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VERIFY: Over-the-counter medications and COVID-19

Several claims were sent to our VERIFY team about over-the-counter medication's safety if someone has COVID-19.

TOLEDO, Ohio — What do most of us do when we have a fever or a headache? Grab an aspirin.

But if you have COVID-19, some have asked if over-the-counter medications could actually be dangerous for your health.

We looked into this claim several weeks ago, but many are still wondering if medications like these actually exacerbate the virus.

Part of the message Bonnie sent WTOL 11 reads, "Only high temperatures kill a virus, so let your fever run high. Tylenol, Advil. Motrin, Ibuprofen, etc, will bring your fever down allowing the virus to live longer."

So, are you safe to take any over-the-counter drugs if you suspect you have the coronavirus?

Credit: WTOL

"We recommend medications like acetaminophen to reduce the fever," said Dr. Brian Kaminski, ProMedica's vice president of quality and patient safety. "It's not going to make the virus go away faster. It's not going to make the virus any worse or any better. The virus is going to run its pre-determined course."

So, that's VERIFIED: you're in the clear to take acetaminophen to reduce a fever.

Credit: WTOL

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Are there any over-the-counter drugs I should stay away from?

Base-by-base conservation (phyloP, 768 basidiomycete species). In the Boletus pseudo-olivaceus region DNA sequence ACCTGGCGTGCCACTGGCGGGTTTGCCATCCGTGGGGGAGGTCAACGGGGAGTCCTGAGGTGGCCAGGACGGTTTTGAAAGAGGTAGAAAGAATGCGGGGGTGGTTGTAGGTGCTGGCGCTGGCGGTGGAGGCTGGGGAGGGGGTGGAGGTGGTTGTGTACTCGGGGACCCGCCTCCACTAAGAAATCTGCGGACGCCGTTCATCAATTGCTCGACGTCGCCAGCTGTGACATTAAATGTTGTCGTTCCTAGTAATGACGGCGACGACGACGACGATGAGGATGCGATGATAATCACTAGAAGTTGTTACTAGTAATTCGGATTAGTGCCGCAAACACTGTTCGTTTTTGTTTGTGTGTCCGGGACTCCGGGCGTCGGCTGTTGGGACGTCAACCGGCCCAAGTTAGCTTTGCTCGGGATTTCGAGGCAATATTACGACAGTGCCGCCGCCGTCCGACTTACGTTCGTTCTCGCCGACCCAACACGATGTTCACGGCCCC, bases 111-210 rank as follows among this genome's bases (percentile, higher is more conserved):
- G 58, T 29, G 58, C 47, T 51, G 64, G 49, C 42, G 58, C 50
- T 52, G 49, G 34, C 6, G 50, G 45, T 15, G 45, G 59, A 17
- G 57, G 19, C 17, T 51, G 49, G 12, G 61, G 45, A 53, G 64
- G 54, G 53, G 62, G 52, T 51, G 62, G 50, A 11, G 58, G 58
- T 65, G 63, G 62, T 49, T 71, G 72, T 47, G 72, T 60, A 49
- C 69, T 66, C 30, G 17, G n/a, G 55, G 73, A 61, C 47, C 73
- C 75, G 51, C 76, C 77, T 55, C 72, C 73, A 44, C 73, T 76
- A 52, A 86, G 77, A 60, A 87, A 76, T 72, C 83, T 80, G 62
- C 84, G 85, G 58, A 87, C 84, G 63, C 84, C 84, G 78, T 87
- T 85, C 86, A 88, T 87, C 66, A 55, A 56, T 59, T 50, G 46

"We're not recommending nonsteroidal anti-inflammatory medicines," Kaminski said. "So things like Naproxen and Aleve and Motrin. We're not sure yet but there is some evidence that those could potentially make certain aspects of this disease worse. It isn't clear yet. It isn't 100%."

The U.S. Food and Drug Administration says it's "not aware of scientific evidence connecting the use of NSAIDs, like ibuprofen, with worsening COVID-19 symptoms." However, the agency says it's investigating further.

So we can VERIFY that yes, there are some medications you may consider avoiding if you're diagnosed with the virus, at least until more information is known.

If I let my fever run high, will that kill the virus?

"There's absolutely no evidence as it relates to allowing your fever to run high because that just feels awful," Kaminski said. "Although the virus may be heat-sensitive, those aren't the type of temperatures that would generally be achieved to kill the virus."

That claim is FALSE.

Even the World Health Organization says your body heat simply isn't enough to kill the virus on its own.

Have a claim or question you want our VERIFY team to look into? Get in touch with Tyler Paley, tpaley@wtol.com

RELATED VIDEO:

Facts not fear: Putting COVID-19 into context

WTOL 11’s coverage of the coronavirus is rooted in Facts, not Fear. Visit /coronavirus-covid-19 for comprehensive coverage, find out what you need to know about northwest Ohio and southeast Michigan specifically, learn more about the symptoms and keep tabs on the cases around the world here. Have a question? Text it to us at 419-248-1100.

Protect yourself from coronavirus

  • Cover: Cover your mouth and nose with a tissue when you cough or sneeze.
  • Dispose: Throw used tissues in a lined can.
  • Wash hands: Wash your hands often with soap and water for at least 20 seconds, especially after blowing your nose, coughing, or sneezing; going to the bathroom; and before eating or preparing food.
  • Hand sanitizer: If soap and water are not readily available, use and alcohol-based hand sanitizer with at least 60% alcohol, covering all surfaces of your hands and rubbing them together until they feel dry.
  • Avoid touching: Avoid touching your eyes, nose, and mouth with unwashed hands.